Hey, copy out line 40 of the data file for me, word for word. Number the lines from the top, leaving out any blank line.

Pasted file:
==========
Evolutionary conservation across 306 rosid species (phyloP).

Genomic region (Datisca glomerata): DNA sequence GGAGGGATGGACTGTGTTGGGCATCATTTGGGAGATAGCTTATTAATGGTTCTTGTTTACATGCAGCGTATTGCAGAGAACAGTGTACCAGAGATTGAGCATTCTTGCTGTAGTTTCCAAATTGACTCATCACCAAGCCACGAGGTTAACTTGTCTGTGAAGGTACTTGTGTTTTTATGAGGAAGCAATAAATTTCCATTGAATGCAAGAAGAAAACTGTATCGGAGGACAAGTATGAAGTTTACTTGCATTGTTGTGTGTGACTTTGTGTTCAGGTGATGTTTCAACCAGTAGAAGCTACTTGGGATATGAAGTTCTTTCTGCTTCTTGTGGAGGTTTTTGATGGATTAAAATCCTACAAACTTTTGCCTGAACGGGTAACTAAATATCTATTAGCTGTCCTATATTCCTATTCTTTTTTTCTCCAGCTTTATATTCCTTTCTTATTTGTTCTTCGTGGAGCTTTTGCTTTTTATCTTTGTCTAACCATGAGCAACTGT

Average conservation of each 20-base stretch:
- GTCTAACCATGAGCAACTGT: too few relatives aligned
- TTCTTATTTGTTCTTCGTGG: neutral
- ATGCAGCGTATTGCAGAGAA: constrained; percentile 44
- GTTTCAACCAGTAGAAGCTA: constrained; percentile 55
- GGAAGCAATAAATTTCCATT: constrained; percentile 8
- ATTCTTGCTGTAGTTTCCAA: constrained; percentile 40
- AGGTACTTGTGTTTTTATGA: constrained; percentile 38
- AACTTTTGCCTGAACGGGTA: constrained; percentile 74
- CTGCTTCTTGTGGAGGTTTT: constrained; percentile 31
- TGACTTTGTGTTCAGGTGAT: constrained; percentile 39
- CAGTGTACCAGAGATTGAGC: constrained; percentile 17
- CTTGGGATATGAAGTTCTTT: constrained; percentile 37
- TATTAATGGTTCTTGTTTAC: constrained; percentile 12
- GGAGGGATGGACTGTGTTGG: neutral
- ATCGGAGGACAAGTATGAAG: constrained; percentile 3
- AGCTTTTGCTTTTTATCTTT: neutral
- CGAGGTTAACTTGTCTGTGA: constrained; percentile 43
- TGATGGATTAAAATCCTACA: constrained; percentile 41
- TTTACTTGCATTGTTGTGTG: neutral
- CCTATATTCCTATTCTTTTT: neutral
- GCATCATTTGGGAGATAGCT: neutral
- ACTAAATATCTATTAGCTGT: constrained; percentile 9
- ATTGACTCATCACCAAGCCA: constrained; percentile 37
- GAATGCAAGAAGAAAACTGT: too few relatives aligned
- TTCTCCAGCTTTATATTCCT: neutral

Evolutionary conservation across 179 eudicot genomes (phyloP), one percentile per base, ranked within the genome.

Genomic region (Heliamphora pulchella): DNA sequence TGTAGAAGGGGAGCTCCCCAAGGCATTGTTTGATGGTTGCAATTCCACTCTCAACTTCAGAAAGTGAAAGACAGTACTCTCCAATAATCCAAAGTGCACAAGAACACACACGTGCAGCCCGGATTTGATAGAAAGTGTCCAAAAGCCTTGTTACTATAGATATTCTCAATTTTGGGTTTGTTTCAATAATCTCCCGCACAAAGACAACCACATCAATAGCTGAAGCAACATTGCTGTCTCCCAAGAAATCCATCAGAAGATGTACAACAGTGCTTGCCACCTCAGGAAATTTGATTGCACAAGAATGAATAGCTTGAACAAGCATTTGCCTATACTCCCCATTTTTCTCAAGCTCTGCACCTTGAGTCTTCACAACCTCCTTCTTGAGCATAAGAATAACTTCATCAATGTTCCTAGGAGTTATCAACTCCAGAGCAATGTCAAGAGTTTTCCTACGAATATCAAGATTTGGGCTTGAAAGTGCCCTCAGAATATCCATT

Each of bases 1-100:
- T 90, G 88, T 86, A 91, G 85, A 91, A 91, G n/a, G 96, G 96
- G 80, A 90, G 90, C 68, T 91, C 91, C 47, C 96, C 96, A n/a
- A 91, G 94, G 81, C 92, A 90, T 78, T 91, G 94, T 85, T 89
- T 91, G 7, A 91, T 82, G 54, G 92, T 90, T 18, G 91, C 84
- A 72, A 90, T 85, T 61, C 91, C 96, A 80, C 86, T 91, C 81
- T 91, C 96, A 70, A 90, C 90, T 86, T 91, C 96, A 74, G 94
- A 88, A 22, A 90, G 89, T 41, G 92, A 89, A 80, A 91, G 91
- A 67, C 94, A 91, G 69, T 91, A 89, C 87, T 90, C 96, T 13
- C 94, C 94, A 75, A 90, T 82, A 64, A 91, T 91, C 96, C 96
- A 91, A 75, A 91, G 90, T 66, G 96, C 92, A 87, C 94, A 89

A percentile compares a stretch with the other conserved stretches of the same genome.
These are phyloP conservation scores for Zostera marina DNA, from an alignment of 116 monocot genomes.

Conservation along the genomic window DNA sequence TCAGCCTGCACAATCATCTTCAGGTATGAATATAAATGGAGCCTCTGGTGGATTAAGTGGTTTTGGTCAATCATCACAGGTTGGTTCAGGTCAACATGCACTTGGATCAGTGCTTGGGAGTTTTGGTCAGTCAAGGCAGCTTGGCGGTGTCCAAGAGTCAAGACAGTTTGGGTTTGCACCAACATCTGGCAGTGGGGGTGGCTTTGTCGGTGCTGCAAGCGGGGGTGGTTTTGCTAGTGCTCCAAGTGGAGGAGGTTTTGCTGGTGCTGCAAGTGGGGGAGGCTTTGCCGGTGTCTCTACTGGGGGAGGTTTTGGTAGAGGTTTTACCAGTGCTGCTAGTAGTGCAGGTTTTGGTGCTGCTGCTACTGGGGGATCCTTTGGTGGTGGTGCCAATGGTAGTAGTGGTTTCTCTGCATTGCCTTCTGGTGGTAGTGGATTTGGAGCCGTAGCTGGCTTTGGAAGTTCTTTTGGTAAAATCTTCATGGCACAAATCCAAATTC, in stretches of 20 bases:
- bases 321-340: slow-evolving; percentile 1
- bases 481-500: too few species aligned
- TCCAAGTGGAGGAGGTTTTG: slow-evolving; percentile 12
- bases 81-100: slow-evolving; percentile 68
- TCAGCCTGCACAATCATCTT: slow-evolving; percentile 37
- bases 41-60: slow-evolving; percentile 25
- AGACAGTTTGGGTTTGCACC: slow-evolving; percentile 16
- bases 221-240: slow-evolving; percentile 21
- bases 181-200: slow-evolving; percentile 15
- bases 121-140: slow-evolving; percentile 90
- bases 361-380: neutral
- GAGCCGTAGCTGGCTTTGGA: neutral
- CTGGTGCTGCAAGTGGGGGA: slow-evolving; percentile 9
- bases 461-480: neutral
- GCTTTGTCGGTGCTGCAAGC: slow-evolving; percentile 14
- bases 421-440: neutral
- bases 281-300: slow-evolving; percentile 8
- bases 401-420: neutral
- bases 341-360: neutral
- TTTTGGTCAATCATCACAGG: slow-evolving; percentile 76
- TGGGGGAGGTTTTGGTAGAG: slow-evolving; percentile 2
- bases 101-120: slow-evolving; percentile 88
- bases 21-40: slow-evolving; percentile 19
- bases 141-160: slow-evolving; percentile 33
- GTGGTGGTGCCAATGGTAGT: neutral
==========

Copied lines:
- C 94, C 94, A 75, A 90, T 82, A 64, A 91, T 91, C 96, C 96